“The first problem for all of us, men and women, is not to learn, but to unlearn.” — Gloria Steinem
On a recent fall night, I went to a concert. A singer-songwriter played whose music remains on a regular rotation in my four-disc changer. And though his work is not overtly “sacred,” leaning much more “secular,” I shared with a friend my suspicions about this musician’s knowledge of Jesus.
My friend’s look said, “Do you know anything at all? Have you heard his songs about booze and women and drugs? Do you know what Jesus said?” I just smiled. The exchange brought me back to Jesus’ words in Matthew 5:22.
Why did he say, “Anyone who says, ‘You fool!’ will be in danger of the fire of hell”? The commentators on this text always appeared to dodge something, something I couldn’t quite grasp but sensed was present. Jesus’ words here cut a deep line in the dirt. Certainly he’s not just speaking against anger here, as scholars argue. He’s talking about hell.
A friend, discussing this passage, helped illuminate what looked so cloudy. “Fool,” he said, “indicated one did not know God.” “The fool says in his heart, ‘There is no God'” came to mind (Psalm 14:1).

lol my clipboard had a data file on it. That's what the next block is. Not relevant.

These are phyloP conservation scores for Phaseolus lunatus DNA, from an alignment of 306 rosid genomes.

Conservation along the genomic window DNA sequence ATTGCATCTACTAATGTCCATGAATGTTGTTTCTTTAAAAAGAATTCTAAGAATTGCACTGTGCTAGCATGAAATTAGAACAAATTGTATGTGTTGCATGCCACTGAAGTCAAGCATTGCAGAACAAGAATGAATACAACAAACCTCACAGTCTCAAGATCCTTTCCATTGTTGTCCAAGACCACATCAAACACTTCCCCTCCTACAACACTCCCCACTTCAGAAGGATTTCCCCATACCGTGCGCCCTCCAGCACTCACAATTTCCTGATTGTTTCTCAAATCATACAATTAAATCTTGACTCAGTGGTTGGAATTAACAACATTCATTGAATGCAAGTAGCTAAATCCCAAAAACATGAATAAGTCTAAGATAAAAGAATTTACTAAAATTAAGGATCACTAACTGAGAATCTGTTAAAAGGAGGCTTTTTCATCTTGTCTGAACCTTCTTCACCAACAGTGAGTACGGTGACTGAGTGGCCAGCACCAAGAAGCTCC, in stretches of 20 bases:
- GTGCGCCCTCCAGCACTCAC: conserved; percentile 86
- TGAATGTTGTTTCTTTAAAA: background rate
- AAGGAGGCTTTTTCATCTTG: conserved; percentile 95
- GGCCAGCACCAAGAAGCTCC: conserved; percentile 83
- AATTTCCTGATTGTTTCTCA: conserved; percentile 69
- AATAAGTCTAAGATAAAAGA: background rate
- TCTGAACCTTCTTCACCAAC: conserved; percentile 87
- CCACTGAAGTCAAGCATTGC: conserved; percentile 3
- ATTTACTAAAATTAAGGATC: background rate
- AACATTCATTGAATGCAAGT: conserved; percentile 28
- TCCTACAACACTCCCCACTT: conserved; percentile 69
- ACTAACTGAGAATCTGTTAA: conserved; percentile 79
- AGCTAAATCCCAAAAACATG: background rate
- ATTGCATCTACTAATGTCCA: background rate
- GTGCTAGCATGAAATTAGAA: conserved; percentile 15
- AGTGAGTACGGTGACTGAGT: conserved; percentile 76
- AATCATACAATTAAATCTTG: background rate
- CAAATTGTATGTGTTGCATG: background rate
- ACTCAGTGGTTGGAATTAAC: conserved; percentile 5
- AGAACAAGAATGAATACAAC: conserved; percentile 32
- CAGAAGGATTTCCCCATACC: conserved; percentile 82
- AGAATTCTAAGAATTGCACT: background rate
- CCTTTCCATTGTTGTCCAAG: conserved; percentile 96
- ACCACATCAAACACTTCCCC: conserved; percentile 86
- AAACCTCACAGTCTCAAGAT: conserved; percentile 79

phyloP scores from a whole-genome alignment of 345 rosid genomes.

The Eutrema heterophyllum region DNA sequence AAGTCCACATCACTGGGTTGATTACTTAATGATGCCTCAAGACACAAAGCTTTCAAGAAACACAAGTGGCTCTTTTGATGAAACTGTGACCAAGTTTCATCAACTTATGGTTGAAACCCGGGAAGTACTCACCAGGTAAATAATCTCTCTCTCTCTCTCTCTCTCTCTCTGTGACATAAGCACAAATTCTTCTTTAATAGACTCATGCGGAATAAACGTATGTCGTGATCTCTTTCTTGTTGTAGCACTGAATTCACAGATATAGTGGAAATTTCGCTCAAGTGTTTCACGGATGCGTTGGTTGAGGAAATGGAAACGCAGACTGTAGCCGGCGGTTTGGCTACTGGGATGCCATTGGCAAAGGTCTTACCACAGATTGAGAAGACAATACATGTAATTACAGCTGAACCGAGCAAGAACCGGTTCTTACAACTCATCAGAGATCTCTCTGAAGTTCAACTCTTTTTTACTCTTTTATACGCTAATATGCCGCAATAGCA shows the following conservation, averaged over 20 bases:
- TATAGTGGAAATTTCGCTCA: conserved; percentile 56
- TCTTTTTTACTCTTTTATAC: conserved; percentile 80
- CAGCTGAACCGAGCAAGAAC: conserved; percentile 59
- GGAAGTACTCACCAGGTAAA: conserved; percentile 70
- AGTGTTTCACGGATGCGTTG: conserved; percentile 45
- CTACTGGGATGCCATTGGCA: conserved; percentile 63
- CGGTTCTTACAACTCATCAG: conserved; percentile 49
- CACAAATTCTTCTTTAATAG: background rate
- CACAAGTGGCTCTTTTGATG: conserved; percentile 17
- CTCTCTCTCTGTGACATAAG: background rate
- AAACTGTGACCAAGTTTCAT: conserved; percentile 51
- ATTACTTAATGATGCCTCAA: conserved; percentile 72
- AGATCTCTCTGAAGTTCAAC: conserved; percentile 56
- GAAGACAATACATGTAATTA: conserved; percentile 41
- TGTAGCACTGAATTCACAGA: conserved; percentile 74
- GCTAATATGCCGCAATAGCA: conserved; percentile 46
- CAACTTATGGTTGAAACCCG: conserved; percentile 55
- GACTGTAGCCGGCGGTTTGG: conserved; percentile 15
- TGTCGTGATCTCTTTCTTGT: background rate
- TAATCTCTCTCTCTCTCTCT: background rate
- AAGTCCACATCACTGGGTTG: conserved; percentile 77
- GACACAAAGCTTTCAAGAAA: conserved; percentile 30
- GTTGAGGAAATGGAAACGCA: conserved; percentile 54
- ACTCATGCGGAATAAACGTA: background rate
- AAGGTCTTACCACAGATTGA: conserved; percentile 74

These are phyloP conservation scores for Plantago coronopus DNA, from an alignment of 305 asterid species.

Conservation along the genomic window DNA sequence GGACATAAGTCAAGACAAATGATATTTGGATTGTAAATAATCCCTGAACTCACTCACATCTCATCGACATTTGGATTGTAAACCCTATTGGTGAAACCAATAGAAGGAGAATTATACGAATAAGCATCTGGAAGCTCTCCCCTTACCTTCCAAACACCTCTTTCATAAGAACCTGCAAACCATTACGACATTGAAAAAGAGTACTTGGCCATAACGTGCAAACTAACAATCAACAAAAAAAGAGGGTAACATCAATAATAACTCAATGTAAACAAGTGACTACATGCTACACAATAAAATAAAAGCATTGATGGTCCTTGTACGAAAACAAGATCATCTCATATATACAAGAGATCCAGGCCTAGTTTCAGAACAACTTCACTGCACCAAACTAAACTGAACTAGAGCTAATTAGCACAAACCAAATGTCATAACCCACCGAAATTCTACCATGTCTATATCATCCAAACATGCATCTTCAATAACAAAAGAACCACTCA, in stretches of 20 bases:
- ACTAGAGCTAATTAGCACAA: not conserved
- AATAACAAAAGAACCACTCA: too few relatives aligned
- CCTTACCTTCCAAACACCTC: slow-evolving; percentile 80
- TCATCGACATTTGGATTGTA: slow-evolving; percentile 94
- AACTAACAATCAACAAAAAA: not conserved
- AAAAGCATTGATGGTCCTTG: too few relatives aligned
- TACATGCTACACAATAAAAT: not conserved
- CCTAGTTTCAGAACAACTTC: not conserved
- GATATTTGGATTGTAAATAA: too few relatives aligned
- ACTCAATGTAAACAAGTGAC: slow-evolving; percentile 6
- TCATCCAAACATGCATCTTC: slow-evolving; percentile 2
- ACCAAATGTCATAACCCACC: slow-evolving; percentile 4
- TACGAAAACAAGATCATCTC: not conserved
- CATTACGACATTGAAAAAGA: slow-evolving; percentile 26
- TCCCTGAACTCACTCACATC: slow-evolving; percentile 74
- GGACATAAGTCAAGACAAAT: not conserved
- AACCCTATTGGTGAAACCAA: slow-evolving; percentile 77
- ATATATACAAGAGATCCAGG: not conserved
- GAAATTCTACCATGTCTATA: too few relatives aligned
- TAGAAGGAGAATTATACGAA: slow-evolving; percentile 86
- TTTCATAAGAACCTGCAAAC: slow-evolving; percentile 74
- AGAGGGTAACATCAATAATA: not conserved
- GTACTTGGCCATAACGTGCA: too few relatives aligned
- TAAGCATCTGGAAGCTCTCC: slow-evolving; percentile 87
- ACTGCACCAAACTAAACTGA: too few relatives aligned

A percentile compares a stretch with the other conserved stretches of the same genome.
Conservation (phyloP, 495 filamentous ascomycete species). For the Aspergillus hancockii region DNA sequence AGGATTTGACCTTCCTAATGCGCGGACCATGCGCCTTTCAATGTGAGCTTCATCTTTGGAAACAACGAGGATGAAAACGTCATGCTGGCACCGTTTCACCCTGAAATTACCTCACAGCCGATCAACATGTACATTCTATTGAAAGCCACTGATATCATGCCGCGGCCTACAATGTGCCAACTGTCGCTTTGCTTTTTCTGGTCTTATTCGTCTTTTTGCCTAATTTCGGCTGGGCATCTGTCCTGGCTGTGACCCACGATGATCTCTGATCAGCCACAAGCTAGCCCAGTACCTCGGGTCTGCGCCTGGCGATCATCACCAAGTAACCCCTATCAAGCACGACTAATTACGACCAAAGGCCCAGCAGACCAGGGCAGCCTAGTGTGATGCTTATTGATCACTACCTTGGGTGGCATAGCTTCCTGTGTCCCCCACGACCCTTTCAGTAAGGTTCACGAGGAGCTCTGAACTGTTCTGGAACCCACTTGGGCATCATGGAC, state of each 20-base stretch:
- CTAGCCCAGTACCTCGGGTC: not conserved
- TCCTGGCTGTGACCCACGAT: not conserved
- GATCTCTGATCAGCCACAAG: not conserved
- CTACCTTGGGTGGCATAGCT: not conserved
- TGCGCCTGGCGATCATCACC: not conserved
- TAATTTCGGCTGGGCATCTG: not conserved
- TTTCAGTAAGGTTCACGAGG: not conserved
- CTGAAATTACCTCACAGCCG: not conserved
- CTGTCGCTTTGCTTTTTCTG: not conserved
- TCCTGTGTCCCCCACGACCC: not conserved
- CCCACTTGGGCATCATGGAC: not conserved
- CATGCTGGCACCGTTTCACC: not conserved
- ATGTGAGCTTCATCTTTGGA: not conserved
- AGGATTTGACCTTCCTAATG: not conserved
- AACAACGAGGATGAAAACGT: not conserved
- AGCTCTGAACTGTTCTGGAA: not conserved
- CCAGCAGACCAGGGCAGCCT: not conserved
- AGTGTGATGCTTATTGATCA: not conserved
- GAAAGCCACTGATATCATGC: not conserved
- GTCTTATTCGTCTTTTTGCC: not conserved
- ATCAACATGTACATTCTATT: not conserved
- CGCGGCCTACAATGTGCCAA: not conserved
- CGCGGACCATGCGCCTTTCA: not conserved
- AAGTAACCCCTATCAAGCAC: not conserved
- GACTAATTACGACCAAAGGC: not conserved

Are we calling people fools when we say they’re not in the club? Are we in danger of hell when we say someone does or does not know God?
My friend then mentioned Jesus’ comments about all power to judge being given to him. Do we believe Jesus about this? If so, why do we claim authority to judge and then say, “This person can’t possibly know anything about faith and Jesus”? Jesus’ words on judgment in Matthew 7 are just as harsh as his words on calling people fools.
When we try to draw circles around people, saying, “You – you’re in. And you – you’re out,” we sit in the place of God. We try to be God, assuming rights reserved only for him. Didn’t this lead to some problems in the Garden? Will we ever learn about this attempt to be God?
A man wanted to know how many would be saved. Jesus responded, “Strive to enter through the narrow door” (Luke 13:23-24). When the disciples didn’t approve of other and different followers, Jesus said, “He who is not against you is for you” (Luke 9:49-50). When John wanted to call down fire on those who rejected Jesus, he said, “I am not here to destroy, but to save.” (Luke 9:52-56). “You don’t get it,” he said. “You don’t get it,” he says to us when we seek to define who is in and who is out.
He says to us, “You have nothing to say on this subject. It is not your territory. I will handle it. So be quiet. Do what I command and don’t concern yourself with who is in and who is out, unless the person you’re worried about is you.”
How do we sit in judgment, and on whom?
Why do we do this?
Why does Jesus tell us to avoid doing this?
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